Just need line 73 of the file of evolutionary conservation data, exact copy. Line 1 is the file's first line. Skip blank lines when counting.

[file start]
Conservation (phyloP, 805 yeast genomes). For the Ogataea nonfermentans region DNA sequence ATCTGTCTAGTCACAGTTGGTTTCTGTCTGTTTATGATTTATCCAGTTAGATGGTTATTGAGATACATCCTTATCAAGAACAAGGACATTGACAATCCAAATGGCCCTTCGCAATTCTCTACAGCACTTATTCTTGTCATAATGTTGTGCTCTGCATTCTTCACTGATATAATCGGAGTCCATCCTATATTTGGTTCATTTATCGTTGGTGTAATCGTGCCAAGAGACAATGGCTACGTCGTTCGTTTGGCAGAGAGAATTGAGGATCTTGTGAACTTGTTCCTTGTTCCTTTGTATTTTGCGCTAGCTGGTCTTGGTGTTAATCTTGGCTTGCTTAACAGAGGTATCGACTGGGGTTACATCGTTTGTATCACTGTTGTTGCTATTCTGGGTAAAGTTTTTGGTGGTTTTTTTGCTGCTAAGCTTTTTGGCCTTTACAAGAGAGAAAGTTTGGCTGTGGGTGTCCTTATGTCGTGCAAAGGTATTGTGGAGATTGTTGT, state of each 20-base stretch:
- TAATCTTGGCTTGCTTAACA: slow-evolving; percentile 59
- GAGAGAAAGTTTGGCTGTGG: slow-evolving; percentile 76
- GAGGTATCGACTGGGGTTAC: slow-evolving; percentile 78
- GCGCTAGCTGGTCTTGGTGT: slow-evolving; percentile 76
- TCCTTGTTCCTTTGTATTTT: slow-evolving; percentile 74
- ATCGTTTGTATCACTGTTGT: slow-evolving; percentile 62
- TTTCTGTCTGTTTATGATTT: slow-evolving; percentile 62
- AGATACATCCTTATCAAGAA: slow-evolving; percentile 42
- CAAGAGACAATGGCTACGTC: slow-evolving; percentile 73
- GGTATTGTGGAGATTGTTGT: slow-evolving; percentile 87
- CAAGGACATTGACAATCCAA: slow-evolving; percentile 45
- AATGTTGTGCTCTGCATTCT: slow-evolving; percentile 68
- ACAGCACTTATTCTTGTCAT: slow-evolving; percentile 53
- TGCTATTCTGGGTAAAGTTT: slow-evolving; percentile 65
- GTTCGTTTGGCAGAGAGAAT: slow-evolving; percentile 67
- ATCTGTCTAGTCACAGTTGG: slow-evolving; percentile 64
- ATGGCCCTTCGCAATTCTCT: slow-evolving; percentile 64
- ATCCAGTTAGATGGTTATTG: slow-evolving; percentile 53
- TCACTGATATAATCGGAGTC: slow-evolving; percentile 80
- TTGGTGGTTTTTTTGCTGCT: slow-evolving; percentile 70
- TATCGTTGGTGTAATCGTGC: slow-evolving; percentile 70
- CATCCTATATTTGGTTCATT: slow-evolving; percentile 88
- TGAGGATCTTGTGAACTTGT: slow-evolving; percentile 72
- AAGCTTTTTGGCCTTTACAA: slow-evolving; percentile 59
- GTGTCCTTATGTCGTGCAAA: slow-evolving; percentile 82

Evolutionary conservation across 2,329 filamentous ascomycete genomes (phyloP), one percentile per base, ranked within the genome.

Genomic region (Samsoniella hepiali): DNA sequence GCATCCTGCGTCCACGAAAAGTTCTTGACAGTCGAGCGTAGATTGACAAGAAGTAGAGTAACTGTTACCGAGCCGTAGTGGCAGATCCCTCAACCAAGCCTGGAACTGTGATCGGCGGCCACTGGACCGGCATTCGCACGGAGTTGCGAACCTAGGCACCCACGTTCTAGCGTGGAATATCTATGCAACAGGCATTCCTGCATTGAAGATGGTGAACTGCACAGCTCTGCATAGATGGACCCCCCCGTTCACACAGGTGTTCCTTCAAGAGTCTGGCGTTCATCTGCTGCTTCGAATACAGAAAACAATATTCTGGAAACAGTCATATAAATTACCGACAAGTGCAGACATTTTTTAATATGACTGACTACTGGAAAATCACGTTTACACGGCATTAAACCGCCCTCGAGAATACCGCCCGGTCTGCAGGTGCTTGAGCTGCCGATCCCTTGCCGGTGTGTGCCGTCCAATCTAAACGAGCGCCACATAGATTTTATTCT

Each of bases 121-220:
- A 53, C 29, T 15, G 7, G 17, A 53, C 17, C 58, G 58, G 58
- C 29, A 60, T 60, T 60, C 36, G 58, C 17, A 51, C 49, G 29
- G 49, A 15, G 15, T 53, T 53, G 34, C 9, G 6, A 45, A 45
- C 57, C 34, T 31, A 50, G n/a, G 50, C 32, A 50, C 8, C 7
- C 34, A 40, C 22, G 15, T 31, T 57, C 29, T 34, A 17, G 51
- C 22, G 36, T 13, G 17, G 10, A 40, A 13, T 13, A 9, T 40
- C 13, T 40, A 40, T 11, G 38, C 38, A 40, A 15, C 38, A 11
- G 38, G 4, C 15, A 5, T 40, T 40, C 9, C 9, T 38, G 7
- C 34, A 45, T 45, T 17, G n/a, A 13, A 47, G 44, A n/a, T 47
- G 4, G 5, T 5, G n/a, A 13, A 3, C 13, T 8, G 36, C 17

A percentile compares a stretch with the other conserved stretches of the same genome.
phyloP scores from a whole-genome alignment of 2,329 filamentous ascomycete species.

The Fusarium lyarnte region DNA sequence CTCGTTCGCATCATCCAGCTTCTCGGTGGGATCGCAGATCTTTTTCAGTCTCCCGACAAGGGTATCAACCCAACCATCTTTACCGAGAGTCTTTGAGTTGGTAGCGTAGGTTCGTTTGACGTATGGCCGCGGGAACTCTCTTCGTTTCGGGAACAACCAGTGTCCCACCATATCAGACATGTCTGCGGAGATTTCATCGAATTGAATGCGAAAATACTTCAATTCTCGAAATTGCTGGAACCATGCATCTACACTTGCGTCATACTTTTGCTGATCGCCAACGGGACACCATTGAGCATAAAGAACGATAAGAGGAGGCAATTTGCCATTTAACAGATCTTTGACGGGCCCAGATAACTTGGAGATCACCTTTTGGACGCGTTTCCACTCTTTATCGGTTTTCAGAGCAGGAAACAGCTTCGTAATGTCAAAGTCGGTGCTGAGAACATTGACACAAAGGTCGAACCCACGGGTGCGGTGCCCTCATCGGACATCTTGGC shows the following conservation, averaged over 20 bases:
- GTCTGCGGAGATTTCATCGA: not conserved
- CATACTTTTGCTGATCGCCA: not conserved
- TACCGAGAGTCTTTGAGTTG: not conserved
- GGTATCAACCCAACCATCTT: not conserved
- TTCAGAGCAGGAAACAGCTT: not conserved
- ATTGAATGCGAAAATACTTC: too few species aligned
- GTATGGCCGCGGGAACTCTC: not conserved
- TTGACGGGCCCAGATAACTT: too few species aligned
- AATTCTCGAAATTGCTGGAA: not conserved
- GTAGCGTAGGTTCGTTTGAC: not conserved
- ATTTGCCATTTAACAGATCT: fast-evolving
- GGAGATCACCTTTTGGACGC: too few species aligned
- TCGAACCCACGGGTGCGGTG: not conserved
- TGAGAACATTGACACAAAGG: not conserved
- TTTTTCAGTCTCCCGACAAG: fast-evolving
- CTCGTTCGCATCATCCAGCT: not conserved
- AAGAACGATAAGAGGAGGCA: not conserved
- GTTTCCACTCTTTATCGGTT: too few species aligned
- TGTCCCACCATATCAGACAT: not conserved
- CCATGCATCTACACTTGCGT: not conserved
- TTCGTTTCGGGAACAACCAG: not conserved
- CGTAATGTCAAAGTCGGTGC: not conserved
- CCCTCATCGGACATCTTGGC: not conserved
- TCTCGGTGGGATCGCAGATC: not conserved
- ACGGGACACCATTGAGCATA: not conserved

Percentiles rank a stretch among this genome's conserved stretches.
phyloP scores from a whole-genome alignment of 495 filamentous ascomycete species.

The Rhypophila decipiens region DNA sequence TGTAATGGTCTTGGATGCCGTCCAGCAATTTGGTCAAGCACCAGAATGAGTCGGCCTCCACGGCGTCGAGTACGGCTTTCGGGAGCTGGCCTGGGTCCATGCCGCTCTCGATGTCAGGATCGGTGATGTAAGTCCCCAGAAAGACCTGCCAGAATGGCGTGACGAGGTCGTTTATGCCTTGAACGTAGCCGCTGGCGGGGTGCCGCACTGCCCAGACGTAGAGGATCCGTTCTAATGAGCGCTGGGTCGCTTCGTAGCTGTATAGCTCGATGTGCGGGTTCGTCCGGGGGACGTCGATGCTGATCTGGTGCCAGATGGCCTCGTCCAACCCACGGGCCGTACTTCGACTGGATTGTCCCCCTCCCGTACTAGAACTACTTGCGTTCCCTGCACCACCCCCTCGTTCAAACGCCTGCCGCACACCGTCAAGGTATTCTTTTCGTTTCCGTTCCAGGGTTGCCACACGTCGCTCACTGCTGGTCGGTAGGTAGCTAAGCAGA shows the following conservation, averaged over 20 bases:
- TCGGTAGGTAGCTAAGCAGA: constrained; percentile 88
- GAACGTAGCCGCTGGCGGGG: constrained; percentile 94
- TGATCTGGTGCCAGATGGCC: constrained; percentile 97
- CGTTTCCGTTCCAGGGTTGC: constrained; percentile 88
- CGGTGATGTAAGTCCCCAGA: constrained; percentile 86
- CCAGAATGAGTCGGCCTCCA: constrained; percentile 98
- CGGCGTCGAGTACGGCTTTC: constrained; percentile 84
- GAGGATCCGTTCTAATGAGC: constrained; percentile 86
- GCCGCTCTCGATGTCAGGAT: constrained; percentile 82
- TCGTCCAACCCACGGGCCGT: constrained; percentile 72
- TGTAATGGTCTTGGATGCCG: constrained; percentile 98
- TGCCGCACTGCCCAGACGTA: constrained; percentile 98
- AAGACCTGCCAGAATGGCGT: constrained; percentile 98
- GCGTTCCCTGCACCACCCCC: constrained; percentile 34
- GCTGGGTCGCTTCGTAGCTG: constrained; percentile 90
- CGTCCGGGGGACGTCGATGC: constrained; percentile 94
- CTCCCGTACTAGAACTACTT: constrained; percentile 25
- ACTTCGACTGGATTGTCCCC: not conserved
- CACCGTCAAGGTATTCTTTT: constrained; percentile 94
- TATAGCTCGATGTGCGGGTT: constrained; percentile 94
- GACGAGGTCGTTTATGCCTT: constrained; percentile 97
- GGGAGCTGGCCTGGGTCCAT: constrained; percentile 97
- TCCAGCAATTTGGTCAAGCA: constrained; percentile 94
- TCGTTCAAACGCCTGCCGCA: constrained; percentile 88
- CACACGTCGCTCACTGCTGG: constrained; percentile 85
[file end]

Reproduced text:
- TGATCTGGTGCCAGATGGCC: constrained; percentile 97